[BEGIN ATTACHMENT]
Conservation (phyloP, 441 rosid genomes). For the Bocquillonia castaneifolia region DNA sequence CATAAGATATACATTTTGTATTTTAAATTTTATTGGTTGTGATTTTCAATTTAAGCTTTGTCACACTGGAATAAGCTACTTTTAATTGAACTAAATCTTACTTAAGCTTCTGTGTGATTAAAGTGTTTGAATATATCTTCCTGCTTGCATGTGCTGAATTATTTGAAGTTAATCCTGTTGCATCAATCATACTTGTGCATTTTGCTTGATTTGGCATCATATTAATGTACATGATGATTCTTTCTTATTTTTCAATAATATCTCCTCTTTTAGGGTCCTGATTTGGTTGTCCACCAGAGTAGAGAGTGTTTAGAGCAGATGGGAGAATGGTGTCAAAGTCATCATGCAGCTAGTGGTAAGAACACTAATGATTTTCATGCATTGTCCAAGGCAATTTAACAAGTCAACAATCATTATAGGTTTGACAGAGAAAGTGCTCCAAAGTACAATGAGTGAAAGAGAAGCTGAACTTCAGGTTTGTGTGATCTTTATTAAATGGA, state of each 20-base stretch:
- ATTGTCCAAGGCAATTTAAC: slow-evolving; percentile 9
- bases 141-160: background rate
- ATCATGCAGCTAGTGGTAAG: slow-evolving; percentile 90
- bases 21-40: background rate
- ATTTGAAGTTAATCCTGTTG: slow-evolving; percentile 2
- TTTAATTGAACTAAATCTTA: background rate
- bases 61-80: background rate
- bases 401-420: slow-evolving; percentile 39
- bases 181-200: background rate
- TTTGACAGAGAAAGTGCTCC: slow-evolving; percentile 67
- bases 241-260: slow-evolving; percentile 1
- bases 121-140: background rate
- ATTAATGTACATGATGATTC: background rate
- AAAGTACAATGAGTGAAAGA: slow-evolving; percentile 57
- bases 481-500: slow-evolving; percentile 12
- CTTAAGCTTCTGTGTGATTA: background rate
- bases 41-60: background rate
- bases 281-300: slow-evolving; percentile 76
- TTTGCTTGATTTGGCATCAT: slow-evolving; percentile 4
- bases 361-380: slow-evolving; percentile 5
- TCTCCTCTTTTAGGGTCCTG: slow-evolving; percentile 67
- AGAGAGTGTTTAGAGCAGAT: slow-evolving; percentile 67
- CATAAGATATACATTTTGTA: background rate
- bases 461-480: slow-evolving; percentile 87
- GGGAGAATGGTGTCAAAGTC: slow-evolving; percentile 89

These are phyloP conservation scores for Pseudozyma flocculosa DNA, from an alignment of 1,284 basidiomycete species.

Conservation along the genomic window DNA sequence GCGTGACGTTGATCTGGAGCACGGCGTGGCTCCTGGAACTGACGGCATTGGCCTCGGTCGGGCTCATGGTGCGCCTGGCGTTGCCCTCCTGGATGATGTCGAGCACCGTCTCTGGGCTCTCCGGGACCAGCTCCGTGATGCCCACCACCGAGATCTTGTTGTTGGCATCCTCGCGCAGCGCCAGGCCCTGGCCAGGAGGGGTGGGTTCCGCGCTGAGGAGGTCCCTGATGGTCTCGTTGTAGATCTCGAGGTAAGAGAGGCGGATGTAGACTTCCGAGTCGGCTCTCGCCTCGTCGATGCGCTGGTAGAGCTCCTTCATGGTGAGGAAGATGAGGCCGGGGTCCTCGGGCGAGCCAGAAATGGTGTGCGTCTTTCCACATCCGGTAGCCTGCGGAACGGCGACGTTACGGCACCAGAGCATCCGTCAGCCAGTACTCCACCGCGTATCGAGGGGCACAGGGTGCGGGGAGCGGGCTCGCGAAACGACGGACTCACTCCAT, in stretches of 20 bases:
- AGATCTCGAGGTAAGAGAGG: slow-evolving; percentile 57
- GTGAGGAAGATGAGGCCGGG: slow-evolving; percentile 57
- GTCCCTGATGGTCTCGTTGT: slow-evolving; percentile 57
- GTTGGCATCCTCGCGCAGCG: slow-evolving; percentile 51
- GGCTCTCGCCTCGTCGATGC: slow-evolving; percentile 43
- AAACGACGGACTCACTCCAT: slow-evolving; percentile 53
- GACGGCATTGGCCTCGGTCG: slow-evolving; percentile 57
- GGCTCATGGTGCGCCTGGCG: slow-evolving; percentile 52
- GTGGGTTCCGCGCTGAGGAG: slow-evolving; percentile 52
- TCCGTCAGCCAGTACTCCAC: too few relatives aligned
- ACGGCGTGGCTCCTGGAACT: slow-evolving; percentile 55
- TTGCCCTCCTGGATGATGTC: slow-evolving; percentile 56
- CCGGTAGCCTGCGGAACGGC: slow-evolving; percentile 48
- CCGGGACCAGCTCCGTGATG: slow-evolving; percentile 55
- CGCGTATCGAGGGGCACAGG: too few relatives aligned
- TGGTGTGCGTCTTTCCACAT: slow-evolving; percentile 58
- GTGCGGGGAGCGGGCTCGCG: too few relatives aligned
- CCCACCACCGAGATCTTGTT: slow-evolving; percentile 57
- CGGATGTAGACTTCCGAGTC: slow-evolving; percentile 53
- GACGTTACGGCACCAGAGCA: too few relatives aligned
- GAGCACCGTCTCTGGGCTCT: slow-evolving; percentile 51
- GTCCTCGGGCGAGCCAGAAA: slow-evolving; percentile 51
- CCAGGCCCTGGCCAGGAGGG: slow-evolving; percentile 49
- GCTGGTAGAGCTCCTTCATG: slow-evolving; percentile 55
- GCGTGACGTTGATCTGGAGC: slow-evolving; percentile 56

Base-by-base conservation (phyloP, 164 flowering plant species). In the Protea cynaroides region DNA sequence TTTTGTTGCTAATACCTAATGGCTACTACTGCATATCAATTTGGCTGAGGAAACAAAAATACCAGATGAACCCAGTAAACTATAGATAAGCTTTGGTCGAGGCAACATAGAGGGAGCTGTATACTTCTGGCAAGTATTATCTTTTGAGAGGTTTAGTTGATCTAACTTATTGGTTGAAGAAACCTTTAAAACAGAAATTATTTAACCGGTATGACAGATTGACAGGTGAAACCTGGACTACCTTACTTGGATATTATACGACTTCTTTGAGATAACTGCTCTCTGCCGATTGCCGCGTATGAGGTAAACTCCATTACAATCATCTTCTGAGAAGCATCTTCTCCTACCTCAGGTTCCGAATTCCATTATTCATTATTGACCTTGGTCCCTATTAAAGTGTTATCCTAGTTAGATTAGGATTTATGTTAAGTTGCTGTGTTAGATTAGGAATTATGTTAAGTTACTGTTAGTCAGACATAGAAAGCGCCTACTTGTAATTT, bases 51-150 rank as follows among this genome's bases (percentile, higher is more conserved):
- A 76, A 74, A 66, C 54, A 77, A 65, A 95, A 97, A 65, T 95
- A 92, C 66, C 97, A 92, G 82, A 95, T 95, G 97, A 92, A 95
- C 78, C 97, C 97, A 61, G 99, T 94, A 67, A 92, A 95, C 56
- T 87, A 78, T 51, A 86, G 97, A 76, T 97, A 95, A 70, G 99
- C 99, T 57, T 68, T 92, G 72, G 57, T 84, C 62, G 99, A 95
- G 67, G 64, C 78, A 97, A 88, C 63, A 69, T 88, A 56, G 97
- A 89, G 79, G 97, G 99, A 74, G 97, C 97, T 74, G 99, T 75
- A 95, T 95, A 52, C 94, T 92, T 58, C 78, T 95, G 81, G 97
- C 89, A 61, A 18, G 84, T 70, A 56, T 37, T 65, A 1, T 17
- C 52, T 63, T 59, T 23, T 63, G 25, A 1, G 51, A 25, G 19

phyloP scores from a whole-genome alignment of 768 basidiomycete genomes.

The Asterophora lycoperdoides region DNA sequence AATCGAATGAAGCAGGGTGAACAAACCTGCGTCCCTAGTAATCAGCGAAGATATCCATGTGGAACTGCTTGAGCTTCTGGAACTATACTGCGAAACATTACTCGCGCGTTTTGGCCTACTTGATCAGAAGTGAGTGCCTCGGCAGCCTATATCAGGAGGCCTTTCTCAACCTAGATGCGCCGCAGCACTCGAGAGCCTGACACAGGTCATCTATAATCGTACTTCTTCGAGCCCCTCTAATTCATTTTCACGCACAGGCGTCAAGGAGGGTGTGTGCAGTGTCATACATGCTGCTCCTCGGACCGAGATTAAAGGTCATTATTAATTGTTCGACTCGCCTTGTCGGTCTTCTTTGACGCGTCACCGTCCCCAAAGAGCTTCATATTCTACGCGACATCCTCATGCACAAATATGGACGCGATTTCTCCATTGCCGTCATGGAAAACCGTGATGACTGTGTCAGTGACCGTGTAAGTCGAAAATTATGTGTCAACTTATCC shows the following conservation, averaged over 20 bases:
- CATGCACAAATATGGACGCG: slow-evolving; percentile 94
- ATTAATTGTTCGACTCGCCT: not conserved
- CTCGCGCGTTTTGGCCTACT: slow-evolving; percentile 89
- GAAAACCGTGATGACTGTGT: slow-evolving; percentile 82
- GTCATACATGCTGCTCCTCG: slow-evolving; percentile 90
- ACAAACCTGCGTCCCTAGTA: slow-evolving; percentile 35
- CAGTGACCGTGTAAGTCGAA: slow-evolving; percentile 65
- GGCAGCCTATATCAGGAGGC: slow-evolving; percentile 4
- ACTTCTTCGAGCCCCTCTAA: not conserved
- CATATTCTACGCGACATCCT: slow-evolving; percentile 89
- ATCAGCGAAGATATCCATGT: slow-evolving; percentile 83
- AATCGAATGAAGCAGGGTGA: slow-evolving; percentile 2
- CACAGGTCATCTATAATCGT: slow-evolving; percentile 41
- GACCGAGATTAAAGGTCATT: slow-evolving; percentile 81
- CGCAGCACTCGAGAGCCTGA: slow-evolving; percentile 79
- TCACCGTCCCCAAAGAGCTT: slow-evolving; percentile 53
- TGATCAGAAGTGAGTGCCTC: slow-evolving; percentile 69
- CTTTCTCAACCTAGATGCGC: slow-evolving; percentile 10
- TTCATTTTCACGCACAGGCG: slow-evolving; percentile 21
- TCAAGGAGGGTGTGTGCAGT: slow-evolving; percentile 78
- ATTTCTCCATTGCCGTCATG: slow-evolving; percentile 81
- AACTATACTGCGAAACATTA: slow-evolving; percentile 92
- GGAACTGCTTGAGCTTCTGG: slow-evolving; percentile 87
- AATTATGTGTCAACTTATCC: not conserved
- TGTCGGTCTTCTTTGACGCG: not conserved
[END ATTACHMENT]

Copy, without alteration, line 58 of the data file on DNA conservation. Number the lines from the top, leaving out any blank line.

- T 87, A 78, T 51, A 86, G 97, A 76, T 97, A 95, A 70, G 99